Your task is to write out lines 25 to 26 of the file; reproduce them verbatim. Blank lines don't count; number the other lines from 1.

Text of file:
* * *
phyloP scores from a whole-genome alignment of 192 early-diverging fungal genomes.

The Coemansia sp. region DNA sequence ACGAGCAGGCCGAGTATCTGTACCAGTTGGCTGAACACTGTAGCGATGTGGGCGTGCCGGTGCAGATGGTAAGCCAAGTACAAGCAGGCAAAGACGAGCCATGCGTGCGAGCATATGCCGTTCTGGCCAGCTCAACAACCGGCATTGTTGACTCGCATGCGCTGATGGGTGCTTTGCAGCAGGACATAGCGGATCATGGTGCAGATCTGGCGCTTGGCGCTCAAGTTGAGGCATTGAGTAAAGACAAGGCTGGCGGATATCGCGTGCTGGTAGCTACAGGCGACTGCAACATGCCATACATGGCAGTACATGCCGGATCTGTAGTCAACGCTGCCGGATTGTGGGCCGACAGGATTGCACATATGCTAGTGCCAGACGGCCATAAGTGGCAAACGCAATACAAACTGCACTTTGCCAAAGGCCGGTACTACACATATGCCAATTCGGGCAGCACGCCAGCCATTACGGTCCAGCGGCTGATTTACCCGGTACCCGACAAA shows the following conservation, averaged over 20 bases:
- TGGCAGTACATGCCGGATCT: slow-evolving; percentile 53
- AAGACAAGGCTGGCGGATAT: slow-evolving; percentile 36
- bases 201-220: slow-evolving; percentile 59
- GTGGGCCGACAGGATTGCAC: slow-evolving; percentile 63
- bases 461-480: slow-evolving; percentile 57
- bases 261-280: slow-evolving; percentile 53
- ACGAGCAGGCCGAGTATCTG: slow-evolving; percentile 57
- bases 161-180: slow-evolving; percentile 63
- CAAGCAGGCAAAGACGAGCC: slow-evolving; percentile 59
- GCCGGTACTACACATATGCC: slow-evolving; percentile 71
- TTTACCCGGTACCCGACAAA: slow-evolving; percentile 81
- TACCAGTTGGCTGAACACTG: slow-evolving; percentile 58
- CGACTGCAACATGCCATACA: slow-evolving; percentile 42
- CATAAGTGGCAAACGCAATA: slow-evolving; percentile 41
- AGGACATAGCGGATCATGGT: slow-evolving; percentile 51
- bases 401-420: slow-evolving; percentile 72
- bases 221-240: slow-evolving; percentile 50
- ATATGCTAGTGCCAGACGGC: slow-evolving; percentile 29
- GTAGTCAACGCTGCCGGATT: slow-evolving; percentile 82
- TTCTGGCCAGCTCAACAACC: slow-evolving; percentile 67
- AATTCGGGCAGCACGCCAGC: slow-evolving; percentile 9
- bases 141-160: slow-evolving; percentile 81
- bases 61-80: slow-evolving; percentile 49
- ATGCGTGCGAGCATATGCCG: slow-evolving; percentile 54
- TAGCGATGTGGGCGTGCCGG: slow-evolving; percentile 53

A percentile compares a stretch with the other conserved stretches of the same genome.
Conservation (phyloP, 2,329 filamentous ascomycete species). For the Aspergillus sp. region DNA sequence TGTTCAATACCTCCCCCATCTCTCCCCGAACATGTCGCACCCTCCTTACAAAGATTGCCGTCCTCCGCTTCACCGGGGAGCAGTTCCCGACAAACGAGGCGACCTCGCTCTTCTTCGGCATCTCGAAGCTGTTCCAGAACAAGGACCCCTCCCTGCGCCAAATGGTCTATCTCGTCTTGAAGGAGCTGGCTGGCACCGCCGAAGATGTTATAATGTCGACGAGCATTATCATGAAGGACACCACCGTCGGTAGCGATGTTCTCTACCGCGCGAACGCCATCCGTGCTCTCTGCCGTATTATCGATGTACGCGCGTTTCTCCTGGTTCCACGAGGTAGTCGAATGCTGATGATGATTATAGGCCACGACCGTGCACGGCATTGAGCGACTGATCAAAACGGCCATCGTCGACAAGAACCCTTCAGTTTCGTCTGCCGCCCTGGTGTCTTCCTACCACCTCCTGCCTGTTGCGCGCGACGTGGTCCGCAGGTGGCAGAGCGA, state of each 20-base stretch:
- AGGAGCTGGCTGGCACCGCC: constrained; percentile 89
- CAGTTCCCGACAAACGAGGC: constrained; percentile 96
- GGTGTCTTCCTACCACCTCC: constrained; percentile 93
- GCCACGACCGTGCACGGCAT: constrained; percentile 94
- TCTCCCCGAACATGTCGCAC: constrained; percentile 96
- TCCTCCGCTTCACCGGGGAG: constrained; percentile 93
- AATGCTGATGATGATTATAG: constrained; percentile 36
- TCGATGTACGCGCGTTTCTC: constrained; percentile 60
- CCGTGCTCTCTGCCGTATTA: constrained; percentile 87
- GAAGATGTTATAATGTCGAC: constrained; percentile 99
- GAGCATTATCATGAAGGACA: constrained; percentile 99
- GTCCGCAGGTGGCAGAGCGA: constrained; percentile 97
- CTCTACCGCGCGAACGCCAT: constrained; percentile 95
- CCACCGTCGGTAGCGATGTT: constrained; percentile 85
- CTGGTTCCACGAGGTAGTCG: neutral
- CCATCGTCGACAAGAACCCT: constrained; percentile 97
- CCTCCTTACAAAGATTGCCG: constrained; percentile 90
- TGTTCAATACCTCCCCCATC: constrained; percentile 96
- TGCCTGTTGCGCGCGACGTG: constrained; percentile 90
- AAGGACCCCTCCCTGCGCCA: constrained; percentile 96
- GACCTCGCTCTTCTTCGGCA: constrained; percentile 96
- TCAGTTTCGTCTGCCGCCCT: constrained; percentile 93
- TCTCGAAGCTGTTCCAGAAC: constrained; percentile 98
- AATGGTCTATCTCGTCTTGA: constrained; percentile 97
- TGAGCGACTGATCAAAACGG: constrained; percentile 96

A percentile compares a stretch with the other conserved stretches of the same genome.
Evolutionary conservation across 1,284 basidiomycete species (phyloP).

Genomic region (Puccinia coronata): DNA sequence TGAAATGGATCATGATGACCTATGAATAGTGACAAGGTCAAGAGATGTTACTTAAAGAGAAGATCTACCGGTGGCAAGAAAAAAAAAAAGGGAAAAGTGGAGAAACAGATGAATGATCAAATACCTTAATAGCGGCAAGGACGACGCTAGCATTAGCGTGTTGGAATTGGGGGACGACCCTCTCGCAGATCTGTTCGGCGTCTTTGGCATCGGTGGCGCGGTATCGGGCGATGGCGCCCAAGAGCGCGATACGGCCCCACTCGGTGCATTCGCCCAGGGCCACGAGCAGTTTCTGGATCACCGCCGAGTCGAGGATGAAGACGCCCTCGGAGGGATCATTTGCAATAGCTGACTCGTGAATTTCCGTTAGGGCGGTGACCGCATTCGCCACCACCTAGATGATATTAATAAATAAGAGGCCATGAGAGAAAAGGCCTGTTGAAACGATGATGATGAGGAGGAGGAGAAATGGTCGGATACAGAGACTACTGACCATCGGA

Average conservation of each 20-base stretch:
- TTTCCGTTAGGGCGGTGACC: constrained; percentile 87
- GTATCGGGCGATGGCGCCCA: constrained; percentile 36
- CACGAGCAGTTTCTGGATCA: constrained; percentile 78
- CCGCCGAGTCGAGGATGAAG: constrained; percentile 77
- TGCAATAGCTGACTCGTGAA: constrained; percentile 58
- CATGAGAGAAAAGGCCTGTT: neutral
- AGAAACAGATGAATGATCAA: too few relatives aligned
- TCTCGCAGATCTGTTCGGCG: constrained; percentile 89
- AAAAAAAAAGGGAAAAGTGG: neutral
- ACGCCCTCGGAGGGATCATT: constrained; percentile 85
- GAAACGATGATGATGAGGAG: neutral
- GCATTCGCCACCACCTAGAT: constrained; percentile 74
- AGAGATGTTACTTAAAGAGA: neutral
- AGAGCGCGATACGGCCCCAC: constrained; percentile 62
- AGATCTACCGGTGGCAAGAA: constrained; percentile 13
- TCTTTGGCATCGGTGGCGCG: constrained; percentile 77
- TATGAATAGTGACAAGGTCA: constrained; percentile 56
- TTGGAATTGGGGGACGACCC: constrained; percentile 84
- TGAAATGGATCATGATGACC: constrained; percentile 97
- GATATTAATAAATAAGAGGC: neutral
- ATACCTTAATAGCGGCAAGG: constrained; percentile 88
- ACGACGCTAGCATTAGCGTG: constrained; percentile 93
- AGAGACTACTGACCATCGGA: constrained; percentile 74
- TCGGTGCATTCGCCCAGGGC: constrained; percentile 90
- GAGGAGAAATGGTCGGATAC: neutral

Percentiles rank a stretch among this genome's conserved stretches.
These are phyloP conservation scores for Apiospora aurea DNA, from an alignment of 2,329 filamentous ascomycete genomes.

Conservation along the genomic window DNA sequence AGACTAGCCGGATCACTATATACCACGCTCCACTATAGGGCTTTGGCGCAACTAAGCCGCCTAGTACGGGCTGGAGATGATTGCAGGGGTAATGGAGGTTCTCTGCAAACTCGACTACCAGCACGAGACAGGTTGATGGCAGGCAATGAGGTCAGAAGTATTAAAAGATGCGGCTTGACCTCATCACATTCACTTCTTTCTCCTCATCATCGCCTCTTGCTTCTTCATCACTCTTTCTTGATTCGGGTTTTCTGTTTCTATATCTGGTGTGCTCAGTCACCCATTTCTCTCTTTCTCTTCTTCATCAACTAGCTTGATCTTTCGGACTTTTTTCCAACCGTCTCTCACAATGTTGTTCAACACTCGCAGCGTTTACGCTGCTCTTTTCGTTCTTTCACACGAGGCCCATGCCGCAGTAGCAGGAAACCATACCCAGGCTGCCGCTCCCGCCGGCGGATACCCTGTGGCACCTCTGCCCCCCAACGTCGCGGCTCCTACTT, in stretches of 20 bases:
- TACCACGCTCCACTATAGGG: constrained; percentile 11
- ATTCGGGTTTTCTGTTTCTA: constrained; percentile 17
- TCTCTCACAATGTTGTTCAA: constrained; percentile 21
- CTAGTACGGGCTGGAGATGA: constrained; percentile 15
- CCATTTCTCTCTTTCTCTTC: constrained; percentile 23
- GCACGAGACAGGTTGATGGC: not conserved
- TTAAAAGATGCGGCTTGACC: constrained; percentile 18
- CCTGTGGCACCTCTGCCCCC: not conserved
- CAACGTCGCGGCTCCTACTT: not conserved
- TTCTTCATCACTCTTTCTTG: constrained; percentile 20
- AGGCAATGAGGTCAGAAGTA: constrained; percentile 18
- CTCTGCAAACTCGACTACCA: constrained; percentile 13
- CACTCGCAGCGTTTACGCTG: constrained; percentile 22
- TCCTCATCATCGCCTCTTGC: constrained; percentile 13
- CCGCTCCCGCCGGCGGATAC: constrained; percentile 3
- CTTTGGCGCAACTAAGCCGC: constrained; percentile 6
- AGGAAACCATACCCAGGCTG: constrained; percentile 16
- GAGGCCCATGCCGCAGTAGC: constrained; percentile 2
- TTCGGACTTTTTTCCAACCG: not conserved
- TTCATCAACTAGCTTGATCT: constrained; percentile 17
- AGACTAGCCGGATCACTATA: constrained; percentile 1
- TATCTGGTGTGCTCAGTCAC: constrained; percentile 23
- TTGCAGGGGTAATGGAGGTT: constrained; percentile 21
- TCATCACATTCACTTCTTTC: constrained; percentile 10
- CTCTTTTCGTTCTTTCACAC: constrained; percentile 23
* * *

- bases 61-80: slow-evolving; percentile 49
- ATGCGTGCGAGCATATGCCG: slow-evolving; percentile 54